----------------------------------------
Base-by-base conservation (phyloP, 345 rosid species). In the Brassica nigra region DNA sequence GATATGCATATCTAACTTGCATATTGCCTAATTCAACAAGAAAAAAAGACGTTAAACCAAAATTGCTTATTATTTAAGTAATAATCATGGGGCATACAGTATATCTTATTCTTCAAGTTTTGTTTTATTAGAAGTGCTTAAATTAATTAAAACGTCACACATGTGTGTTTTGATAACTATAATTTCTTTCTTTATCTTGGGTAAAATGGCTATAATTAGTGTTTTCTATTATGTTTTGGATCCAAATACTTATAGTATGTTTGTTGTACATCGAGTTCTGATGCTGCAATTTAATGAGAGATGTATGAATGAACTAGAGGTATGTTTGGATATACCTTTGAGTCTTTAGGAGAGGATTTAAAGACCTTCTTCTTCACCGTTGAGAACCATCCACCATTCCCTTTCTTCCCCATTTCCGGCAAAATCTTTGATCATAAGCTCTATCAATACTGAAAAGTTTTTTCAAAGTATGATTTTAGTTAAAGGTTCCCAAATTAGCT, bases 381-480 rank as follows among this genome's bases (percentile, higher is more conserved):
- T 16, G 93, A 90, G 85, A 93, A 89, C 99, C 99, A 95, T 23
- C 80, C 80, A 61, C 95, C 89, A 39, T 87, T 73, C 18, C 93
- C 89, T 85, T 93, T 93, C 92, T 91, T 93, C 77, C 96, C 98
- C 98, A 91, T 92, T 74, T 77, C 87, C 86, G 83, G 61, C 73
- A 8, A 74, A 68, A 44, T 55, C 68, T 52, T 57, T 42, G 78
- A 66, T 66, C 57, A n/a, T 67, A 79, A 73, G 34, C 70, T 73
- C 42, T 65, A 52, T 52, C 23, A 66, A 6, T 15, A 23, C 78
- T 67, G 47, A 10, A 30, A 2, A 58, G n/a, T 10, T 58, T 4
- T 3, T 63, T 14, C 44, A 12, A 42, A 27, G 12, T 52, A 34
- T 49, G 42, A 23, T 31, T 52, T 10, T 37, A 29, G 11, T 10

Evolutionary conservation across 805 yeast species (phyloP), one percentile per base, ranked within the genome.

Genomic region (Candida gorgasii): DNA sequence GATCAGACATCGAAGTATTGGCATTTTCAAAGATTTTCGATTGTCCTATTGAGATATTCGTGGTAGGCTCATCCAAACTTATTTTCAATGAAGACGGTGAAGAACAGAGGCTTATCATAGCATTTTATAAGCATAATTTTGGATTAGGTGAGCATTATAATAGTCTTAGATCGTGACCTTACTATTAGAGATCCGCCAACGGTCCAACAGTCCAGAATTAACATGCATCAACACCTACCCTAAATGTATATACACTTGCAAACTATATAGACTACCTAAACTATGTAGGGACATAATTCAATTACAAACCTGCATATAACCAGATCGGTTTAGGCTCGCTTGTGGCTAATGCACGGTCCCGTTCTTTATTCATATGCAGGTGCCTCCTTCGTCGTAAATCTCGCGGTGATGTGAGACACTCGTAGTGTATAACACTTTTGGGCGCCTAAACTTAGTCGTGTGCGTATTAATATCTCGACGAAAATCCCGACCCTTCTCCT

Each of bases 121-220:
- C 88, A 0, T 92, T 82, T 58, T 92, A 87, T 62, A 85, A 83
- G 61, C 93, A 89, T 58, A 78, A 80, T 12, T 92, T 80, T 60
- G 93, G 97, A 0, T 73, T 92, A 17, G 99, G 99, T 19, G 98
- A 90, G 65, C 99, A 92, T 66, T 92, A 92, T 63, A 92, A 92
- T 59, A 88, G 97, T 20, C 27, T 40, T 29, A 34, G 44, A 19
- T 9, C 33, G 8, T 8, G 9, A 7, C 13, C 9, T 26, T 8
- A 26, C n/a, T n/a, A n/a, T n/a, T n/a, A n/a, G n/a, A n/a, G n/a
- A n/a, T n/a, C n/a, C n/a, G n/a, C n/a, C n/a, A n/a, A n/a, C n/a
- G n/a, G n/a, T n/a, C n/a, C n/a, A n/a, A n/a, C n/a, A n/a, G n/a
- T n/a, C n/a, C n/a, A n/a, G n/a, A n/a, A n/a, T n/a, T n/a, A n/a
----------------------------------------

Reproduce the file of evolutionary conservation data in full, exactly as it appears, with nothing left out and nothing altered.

Base-by-base conservation (phyloP, 345 rosid species). In the Brassica nigra region DNA sequence GATATGCATATCTAACTTGCATATTGCCTAATTCAACAAGAAAAAAAGACGTTAAACCAAAATTGCTTATTATTTAAGTAATAATCATGGGGCATACAGTATATCTTATTCTTCAAGTTTTGTTTTATTAGAAGTGCTTAAATTAATTAAAACGTCACACATGTGTGTTTTGATAACTATAATTTCTTTCTTTATCTTGGGTAAAATGGCTATAATTAGTGTTTTCTATTATGTTTTGGATCCAAATACTTATAGTATGTTTGTTGTACATCGAGTTCTGATGCTGCAATTTAATGAGAGATGTATGAATGAACTAGAGGTATGTTTGGATATACCTTTGAGTCTTTAGGAGAGGATTTAAAGACCTTCTTCTTCACCGTTGAGAACCATCCACCATTCCCTTTCTTCCCCATTTCCGGCAAAATCTTTGATCATAAGCTCTATCAATACTGAAAAGTTTTTTCAAAGTATGATTTTAGTTAAAGGTTCCCAAATTAGCT, bases 381-480 rank as follows among this genome's bases (percentile, higher is more conserved):
- T 16, G 93, A 90, G 85, A 93, A 89, C 99, C 99, A 95, T 23
- C 80, C 80, A 61, C 95, C 89, A 39, T 87, T 73, C 18, C 93
- C 89, T 85, T 93, T 93, C 92, T 91, T 93, C 77, C 96, C 98
- C 98, A 91, T 92, T 74, T 77, C 87, C 86, G 83, G 61, C 73
- A 8, A 74, A 68, A 44, T 55, C 68, T 52, T 57, T 42, G 78
- A 66, T 66, C 57, A n/a, T 67, A 79, A 73, G 34, C 70, T 73
- C 42, T 65, A 52, T 52, C 23, A 66, A 6, T 15, A 23, C 78
- T 67, G 47, A 10, A 30, A 2, A 58, G n/a, T 10, T 58, T 4
- T 3, T 63, T 14, C 44, A 12, A 42, A 27, G 12, T 52, A 34
- T 49, G 42, A 23, T 31, T 52, T 10, T 37, A 29, G 11, T 10

Evolutionary conservation across 805 yeast species (phyloP), one percentile per base, ranked within the genome.

Genomic region (Candida gorgasii): DNA sequence GATCAGACATCGAAGTATTGGCATTTTCAAAGATTTTCGATTGTCCTATTGAGATATTCGTGGTAGGCTCATCCAAACTTATTTTCAATGAAGACGGTGAAGAACAGAGGCTTATCATAGCATTTTATAAGCATAATTTTGGATTAGGTGAGCATTATAATAGTCTTAGATCGTGACCTTACTATTAGAGATCCGCCAACGGTCCAACAGTCCAGAATTAACATGCATCAACACCTACCCTAAATGTATATACACTTGCAAACTATATAGACTACCTAAACTATGTAGGGACATAATTCAATTACAAACCTGCATATAACCAGATCGGTTTAGGCTCGCTTGTGGCTAATGCACGGTCCCGTTCTTTATTCATATGCAGGTGCCTCCTTCGTCGTAAATCTCGCGGTGATGTGAGACACTCGTAGTGTATAACACTTTTGGGCGCCTAAACTTAGTCGTGTGCGTATTAATATCTCGACGAAAATCCCGACCCTTCTCCT

Each of bases 121-220:
- C 88, A 0, T 92, T 82, T 58, T 92, A 87, T 62, A 85, A 83
- G 61, C 93, A 89, T 58, A 78, A 80, T 12, T 92, T 80, T 60
- G 93, G 97, A 0, T 73, T 92, A 17, G 99, G 99, T 19, G 98
- A 90, G 65, C 99, A 92, T 66, T 92, A 92, T 63, A 92, A 92
- T 59, A 88, G 97, T 20, C 27, T 40, T 29, A 34, G 44, A 19
- T 9, C 33, G 8, T 8, G 9, A 7, C 13, C 9, T 26, T 8
- A 26, C n/a, T n/a, A n/a, T n/a, T n/a, A n/a, G n/a, A n/a, G n/a
- A n/a, T n/a, C n/a, C n/a, G n/a, C n/a, C n/a, A n/a, A n/a, C n/a
- G n/a, G n/a, T n/a, C n/a, C n/a, A n/a, A n/a, C n/a, A n/a, G n/a
- T n/a, C n/a, C n/a, A n/a, G n/a, A n/a, A n/a, T n/a, T n/a, A n/a